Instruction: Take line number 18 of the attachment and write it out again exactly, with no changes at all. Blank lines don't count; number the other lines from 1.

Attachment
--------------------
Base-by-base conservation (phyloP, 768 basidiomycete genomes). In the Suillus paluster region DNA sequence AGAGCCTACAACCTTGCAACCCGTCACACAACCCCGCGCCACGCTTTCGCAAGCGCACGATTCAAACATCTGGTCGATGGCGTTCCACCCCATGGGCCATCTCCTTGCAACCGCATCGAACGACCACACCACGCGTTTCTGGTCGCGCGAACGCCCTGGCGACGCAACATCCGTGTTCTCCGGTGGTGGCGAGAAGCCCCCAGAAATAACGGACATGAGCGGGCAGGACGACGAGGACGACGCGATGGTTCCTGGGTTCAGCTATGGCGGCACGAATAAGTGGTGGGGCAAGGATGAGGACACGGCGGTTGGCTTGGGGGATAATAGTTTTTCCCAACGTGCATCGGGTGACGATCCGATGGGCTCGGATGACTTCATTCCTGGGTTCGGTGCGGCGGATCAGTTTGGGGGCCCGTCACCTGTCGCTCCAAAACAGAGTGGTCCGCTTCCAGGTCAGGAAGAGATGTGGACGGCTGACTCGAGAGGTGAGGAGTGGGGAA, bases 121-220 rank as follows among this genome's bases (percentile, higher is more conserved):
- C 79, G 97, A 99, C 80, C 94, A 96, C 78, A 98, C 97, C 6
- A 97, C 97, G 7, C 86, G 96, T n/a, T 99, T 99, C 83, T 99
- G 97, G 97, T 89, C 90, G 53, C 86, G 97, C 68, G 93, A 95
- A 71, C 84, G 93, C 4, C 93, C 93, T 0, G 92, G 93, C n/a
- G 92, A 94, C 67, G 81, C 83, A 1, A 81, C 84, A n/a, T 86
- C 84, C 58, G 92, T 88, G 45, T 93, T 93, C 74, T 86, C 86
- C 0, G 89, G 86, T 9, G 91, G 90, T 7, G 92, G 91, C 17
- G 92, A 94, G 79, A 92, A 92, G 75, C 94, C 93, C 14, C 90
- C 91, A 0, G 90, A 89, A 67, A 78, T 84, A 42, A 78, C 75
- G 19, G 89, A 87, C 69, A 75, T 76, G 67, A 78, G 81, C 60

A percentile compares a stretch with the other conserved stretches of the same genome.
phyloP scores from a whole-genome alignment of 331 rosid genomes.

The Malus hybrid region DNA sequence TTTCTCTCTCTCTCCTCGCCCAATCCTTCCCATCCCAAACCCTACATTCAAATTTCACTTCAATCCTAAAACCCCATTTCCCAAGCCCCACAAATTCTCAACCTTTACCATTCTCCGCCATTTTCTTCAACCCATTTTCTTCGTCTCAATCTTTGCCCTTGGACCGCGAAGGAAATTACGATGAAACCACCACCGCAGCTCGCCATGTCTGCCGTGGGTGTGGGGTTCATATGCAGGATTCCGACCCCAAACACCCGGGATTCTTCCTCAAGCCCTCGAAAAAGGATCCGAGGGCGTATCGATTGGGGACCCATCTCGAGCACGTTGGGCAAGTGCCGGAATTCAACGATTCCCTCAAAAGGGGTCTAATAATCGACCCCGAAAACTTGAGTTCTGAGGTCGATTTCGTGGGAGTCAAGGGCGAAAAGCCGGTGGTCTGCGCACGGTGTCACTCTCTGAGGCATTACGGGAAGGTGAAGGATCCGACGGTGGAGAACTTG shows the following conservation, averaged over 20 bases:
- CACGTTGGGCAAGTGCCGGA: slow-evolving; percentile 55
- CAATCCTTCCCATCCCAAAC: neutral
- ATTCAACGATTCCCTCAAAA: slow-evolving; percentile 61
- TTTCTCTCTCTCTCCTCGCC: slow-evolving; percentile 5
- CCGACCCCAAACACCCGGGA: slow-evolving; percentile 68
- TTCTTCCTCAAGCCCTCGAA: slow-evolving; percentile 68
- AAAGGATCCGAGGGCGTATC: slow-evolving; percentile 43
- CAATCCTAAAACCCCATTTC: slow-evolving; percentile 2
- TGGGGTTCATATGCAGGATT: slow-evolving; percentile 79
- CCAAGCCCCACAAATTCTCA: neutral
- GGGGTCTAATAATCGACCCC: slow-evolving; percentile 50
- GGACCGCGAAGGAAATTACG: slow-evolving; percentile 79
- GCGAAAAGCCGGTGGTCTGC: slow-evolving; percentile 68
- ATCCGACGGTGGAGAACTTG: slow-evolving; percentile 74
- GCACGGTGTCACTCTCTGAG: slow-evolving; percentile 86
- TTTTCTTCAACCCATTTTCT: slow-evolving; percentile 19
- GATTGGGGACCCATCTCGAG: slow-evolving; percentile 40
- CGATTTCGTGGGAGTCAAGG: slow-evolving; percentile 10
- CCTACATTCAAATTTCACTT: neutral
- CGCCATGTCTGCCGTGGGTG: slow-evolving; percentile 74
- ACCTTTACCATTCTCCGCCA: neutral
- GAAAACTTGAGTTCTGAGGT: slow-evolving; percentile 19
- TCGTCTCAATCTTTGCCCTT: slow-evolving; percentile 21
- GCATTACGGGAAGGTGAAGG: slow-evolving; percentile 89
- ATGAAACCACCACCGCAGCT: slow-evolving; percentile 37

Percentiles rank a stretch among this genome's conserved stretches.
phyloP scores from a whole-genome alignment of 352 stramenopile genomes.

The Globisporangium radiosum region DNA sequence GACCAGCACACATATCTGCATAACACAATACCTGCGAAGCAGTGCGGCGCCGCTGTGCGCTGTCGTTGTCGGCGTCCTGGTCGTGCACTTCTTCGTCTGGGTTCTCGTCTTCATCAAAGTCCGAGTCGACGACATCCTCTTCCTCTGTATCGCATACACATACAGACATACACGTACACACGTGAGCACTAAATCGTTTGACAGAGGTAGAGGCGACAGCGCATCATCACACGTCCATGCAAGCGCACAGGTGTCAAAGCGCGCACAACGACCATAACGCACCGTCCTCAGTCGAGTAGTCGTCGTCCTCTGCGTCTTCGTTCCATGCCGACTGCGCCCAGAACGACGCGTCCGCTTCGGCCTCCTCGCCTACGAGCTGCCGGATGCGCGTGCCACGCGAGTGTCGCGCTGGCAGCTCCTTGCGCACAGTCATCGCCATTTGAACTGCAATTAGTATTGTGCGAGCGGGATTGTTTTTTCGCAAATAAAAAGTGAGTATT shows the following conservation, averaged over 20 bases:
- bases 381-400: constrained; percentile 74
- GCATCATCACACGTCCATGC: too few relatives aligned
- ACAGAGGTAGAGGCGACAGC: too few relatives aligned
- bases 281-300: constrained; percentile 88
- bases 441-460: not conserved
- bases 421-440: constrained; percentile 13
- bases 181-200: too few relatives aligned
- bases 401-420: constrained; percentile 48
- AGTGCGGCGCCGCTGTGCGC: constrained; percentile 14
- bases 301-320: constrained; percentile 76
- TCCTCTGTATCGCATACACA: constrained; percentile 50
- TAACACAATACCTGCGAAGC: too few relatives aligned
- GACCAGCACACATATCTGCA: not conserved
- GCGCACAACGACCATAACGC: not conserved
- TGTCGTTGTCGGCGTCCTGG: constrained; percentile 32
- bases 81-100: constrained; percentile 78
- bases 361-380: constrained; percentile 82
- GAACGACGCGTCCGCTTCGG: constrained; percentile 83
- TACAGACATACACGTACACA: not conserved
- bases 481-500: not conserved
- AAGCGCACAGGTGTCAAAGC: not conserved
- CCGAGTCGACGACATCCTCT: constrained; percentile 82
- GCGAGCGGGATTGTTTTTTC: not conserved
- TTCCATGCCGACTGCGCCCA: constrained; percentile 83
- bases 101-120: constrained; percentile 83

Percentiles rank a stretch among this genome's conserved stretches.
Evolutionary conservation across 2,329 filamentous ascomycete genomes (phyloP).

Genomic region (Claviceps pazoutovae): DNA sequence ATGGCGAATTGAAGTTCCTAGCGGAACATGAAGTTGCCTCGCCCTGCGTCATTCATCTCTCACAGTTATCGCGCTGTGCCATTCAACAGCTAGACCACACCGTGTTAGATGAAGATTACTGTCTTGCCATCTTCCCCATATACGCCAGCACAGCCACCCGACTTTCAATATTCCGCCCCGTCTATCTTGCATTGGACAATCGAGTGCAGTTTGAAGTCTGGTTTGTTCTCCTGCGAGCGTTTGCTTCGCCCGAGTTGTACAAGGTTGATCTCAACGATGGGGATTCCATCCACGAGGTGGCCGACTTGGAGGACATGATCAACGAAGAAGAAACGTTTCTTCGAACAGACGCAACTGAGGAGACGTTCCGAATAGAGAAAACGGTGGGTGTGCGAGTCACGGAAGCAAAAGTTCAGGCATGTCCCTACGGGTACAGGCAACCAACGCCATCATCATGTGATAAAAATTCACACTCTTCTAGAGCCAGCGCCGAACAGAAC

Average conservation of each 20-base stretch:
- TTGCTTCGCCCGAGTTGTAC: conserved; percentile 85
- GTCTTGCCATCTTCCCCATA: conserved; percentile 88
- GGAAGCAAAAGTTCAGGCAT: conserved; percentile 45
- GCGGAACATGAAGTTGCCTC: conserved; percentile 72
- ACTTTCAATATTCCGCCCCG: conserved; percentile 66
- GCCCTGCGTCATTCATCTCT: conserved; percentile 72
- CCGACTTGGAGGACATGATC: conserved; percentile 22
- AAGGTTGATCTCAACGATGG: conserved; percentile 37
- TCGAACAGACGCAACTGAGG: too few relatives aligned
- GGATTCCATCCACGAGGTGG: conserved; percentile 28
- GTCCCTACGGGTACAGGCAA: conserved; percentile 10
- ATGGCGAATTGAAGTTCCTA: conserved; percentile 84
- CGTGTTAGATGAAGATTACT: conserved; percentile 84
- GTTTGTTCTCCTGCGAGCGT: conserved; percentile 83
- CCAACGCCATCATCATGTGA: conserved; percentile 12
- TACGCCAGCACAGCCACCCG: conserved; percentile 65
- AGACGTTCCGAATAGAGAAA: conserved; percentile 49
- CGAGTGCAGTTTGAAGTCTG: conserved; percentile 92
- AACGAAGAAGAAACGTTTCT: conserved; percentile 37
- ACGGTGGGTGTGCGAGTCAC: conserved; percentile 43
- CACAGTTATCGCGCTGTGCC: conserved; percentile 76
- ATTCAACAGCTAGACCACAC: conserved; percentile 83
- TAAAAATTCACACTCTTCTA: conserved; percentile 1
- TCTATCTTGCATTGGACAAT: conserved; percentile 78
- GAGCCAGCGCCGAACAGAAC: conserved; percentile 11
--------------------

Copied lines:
- TTTCTCTCTCTCTCCTCGCC: slow-evolving; percentile 5